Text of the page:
North America has recently seen a boom in dark and apocalyptic films and novels, particularly dystopian stories that feature totalitarian governments, mass surveillance and sinister technology.
The Hunger Games and Divergent, for example, are both hugely popular dystopian novels. A new addition to the genre is Black Mirror, a television show with an international audience that acts as a kind of internet-age Twilight Zone and recently had its third season picked up by Netflix.
This increased interest in dystopian stories is apparent here at Western. There’s now an English course on girlhood in young adult dystopian fiction and both a film course and a history course on zombie apocalypse narratives.
Perhaps this popularity is because dystopias comment on where we are as a society.
Miranda Green-Barteet, professor of English and women’s studies at Western, teaches the class on young adult dystopian fiction and says she “kind of wonders if we’re not living in a dystopian world right now."
Dystopias show a “general fear that things are out of control for most people” says MIT professor Tim Blackmore, whose research on war and capitalism tie into elements of dystopia. He says they present a world to us which is very dangerous and sadistic, brutal and apparently without meaning.
The popularity of the genre could be evidence that this is indeed an anxiety in our society. After all, 2016 has been a year of unexpected events and political turmoil.
Black Mirror is often remarked upon for the uncanny way in which it predicts the future. A relevant example is an episode that portrays a cartoon character being elected as prime minister based on his crude insults which were seen as a rejection of the establishment. It’s easy to compare this to the shocking results of the U.S. election.
Dystopian narratives feature an “awakening, or epiphany... that society is imperfect," says Green-Barteet. Are more readers identifying with this ‘awakening’ in our current cultural and political moment?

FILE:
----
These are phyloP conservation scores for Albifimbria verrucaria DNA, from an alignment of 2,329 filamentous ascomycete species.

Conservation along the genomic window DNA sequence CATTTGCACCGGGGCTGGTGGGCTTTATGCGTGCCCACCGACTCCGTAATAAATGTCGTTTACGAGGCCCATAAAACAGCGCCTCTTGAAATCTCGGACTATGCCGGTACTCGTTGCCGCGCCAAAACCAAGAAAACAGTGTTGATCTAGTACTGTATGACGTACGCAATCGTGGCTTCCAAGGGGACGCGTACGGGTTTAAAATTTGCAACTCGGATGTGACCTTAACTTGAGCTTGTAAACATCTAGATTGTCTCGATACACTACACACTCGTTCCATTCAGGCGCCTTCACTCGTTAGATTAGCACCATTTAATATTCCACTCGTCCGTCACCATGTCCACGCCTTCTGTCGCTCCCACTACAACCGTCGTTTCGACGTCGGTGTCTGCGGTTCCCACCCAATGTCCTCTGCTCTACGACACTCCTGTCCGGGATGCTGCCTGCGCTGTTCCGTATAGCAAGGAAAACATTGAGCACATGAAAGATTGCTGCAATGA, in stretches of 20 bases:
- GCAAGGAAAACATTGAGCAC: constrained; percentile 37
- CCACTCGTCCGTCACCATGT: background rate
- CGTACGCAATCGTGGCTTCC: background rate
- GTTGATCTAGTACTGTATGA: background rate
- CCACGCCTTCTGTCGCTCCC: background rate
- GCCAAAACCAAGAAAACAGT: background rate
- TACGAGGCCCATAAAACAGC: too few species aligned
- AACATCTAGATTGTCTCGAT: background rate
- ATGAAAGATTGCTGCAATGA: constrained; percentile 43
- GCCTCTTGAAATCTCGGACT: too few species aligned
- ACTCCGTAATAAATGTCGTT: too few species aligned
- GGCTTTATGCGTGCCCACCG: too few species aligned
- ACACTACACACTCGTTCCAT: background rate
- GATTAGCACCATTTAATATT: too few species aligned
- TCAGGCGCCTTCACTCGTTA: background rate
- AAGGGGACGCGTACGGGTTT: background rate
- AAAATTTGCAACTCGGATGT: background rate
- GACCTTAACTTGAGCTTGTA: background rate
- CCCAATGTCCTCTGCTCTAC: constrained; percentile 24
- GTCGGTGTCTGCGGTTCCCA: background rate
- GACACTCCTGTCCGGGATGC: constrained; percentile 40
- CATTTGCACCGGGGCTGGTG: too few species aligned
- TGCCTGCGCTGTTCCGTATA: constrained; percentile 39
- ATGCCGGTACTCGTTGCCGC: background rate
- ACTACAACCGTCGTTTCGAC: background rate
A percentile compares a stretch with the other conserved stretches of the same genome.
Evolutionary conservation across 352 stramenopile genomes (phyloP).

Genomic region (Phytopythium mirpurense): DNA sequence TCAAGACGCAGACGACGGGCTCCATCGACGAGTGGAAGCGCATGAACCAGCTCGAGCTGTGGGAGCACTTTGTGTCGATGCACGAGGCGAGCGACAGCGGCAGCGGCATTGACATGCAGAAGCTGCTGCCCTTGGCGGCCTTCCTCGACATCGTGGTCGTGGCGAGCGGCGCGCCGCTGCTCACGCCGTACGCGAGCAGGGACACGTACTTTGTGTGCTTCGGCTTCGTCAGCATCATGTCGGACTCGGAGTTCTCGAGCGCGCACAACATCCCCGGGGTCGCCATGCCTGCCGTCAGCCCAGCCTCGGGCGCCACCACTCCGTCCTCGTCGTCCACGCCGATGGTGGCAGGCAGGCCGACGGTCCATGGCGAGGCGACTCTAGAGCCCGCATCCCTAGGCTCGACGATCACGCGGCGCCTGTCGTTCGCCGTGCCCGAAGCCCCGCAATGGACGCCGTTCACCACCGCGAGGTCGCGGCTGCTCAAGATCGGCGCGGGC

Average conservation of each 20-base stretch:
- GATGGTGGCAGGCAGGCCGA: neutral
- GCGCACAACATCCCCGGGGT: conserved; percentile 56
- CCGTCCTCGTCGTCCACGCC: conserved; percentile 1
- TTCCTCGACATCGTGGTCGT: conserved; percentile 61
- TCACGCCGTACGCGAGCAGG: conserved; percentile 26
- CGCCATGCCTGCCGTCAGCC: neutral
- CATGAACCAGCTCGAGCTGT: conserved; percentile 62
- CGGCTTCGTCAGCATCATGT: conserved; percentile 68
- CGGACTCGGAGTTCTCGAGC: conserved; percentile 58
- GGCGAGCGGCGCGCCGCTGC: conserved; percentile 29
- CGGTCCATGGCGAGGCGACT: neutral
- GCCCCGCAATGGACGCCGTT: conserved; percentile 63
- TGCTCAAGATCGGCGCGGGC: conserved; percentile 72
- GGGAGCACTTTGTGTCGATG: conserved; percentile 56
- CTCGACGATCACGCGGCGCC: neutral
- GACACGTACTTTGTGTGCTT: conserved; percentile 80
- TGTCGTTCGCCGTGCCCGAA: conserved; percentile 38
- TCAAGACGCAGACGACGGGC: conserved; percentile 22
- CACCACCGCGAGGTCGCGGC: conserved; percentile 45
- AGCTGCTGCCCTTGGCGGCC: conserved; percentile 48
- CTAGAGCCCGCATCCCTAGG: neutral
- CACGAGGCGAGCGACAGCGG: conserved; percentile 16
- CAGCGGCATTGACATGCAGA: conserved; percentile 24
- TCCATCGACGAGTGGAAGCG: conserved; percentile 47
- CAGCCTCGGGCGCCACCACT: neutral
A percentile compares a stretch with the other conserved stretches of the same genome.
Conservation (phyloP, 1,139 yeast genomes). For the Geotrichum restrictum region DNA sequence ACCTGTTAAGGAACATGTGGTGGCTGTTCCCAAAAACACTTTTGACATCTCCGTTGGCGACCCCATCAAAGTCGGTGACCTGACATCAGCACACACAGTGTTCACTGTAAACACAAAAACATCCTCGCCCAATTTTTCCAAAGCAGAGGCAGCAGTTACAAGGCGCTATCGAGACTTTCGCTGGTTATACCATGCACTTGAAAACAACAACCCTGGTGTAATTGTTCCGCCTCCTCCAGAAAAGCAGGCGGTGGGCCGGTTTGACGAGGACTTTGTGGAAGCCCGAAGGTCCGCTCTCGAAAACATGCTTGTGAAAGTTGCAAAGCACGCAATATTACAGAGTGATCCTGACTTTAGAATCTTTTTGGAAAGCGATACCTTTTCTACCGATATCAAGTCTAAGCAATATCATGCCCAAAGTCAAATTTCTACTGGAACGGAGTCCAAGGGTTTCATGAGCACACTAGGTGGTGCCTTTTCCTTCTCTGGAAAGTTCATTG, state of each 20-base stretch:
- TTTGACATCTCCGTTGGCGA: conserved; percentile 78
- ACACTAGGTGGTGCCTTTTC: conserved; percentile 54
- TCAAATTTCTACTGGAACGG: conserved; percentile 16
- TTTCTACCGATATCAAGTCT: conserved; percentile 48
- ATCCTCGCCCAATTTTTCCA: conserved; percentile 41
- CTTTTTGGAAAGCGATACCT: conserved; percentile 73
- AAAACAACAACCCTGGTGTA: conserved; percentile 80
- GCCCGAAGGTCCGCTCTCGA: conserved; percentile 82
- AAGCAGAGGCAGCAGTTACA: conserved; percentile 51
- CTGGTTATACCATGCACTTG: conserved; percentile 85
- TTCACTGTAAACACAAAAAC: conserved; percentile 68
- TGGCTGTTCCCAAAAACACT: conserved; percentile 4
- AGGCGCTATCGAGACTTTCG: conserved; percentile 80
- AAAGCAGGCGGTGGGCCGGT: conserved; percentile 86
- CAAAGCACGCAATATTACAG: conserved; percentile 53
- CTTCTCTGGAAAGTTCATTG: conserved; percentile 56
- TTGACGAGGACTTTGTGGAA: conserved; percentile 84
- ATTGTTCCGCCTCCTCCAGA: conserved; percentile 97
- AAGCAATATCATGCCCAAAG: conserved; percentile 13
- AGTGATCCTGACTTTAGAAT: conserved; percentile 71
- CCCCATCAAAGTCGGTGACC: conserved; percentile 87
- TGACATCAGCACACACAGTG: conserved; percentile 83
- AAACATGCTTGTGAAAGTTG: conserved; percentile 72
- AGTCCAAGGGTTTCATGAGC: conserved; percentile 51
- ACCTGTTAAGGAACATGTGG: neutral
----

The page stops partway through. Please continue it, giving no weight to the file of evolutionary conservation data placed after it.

In our media and technology saturated culture, this image of the world and our anxieties also manifests itself in what Blackmore sees as “the incredible amount of data that pours through social networks on a daily basis," adding that this is likely what people are afraid of.
While they often focus on the fear surrounding current technology, dystopias, for all their popularity right now, are part of an older literary tradition — dark, scary tales meant to spook readers. And, in the end, says Blackmore, those stories teach us that “the world will punish you and it won’t make any sense particularly. You’ll just be eaten by a wolf.”
If this is the world that the stories we enjoy reflect back at us, then our world is a dark one. But despite the fear that dystopian stories create, they also reassure us.
“We see a lot of issues that are going on in our own world in these books and it might be maybe a bit comforting to think it isn’t that bad yet,” says Green-Barteet.
Blackmore summarizes the appeal of dystopian narratives, despite the darkness and bleakness that surrounds them. “The function of dystopia is ultimately reassuring, as odd as that sounds… no matter how bad it gets, people do survive.”
With files from Ameena Abid.